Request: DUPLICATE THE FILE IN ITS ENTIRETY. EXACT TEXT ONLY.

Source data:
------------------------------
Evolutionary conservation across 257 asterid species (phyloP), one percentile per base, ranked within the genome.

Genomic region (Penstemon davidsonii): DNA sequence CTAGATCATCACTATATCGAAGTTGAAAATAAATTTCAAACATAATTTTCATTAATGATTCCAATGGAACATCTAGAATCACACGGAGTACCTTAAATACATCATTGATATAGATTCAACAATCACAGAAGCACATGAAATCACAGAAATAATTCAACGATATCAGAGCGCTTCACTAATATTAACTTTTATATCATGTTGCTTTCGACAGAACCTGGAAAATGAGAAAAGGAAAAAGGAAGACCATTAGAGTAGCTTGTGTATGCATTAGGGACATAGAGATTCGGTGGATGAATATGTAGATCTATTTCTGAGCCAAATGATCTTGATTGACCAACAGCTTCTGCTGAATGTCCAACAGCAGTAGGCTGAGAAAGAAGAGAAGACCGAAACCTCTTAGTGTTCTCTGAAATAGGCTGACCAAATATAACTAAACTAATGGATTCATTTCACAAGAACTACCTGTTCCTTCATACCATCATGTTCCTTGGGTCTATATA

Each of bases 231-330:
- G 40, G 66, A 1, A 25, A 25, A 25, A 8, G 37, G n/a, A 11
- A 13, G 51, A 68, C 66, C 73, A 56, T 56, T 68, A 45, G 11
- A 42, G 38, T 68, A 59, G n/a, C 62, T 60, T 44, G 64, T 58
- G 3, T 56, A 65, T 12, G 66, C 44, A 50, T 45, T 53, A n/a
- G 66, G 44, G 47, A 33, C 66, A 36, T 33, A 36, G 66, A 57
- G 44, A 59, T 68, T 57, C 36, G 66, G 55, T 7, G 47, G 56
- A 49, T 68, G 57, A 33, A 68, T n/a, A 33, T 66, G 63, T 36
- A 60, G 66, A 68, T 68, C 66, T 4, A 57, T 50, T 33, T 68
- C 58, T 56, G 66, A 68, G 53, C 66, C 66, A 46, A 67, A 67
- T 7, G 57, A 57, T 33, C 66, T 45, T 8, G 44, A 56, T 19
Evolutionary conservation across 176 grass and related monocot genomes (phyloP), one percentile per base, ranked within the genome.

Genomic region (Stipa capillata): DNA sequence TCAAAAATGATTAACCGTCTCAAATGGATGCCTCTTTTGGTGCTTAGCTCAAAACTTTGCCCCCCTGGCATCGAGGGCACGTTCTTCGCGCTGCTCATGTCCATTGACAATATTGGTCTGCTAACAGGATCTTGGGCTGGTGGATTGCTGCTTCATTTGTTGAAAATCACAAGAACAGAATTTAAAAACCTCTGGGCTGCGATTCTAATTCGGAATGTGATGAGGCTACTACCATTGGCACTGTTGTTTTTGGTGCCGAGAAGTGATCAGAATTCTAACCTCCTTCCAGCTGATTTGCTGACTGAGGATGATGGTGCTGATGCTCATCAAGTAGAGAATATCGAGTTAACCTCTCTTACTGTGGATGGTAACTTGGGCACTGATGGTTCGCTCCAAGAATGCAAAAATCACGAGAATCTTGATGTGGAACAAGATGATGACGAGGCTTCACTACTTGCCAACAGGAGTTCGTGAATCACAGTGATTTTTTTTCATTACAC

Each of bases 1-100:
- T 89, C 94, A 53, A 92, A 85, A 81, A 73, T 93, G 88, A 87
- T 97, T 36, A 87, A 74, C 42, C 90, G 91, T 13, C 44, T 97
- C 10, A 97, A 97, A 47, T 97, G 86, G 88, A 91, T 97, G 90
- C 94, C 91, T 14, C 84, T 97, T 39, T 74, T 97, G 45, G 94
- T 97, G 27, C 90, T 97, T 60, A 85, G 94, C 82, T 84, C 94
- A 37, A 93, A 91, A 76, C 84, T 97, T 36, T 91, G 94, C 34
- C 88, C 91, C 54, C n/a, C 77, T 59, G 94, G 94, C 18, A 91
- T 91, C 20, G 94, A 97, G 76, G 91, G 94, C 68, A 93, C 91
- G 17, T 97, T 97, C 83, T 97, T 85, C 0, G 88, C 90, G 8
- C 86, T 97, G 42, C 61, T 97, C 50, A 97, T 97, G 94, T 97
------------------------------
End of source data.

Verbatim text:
Evolutionary conservation across 257 asterid species (phyloP), one percentile per base, ranked within the genome.

Genomic region (Penstemon davidsonii): DNA sequence CTAGATCATCACTATATCGAAGTTGAAAATAAATTTCAAACATAATTTTCATTAATGATTCCAATGGAACATCTAGAATCACACGGAGTACCTTAAATACATCATTGATATAGATTCAACAATCACAGAAGCACATGAAATCACAGAAATAATTCAACGATATCAGAGCGCTTCACTAATATTAACTTTTATATCATGTTGCTTTCGACAGAACCTGGAAAATGAGAAAAGGAAAAAGGAAGACCATTAGAGTAGCTTGTGTATGCATTAGGGACATAGAGATTCGGTGGATGAATATGTAGATCTATTTCTGAGCCAAATGATCTTGATTGACCAACAGCTTCTGCTGAATGTCCAACAGCAGTAGGCTGAGAAAGAAGAGAAGACCGAAACCTCTTAGTGTTCTCTGAAATAGGCTGACCAAATATAACTAAACTAATGGATTCATTTCACAAGAACTACCTGTTCCTTCATACCATCATGTTCCTTGGGTCTATATA

Each of bases 231-330:
- G 40, G 66, A 1, A 25, A 25, A 25, A 8, G 37, G n/a, A 11
- A 13, G 51, A 68, C 66, C 73, A 56, T 56, T 68, A 45, G 11
- A 42, G 38, T 68, A 59, G n/a, C 62, T 60, T 44, G 64, T 58
- G 3, T 56, A 65, T 12, G 66, C 44, A 50, T 45, T 53, A n/a
- G 66, G 44, G 47, A 33, C 66, A 36, T 33, A 36, G 66, A 57
- G 44, A 59, T 68, T 57, C 36, G 66, G 55, T 7, G 47, G 56
- A 49, T 68, G 57, A 33, A 68, T n/a, A 33, T 66, G 63, T 36
- A 60, G 66, A 68, T 68, C 66, T 4, A 57, T 50, T 33, T 68
- C 58, T 56, G 66, A 68, G 53, C 66, C 66, A 46, A 67, A 67
- T 7, G 57, A 57, T 33, C 66, T 45, T 8, G 44, A 56, T 19
Evolutionary conservation across 176 grass and related monocot genomes (phyloP), one percentile per base, ranked within the genome.

Genomic region (Stipa capillata): DNA sequence TCAAAAATGATTAACCGTCTCAAATGGATGCCTCTTTTGGTGCTTAGCTCAAAACTTTGCCCCCCTGGCATCGAGGGCACGTTCTTCGCGCTGCTCATGTCCATTGACAATATTGGTCTGCTAACAGGATCTTGGGCTGGTGGATTGCTGCTTCATTTGTTGAAAATCACAAGAACAGAATTTAAAAACCTCTGGGCTGCGATTCTAATTCGGAATGTGATGAGGCTACTACCATTGGCACTGTTGTTTTTGGTGCCGAGAAGTGATCAGAATTCTAACCTCCTTCCAGCTGATTTGCTGACTGAGGATGATGGTGCTGATGCTCATCAAGTAGAGAATATCGAGTTAACCTCTCTTACTGTGGATGGTAACTTGGGCACTGATGGTTCGCTCCAAGAATGCAAAAATCACGAGAATCTTGATGTGGAACAAGATGATGACGAGGCTTCACTACTTGCCAACAGGAGTTCGTGAATCACAGTGATTTTTTTTCATTACAC

Each of bases 1-100:
- T 89, C 94, A 53, A 92, A 85, A 81, A 73, T 93, G 88, A 87
- T 97, T 36, A 87, A 74, C 42, C 90, G 91, T 13, C 44, T 97
- C 10, A 97, A 97, A 47, T 97, G 86, G 88, A 91, T 97, G 90
- C 94, C 91, T 14, C 84, T 97, T 39, T 74, T 97, G 45, G 94
- T 97, G 27, C 90, T 97, T 60, A 85, G 94, C 82, T 84, C 94
- A 37, A 93, A 91, A 76, C 84, T 97, T 36, T 91, G 94, C 34
- C 88, C 91, C 54, C n/a, C 77, T 59, G 94, G 94, C 18, A 91
- T 91, C 20, G 94, A 97, G 76, G 91, G 94, C 68, A 93, C 91
- G 17, T 97, T 97, C 83, T 97, T 85, C 0, G 88, C 90, G 8
- C 86, T 97, G 42, C 61, T 97, C 50, A 97, T 97, G 94, T 97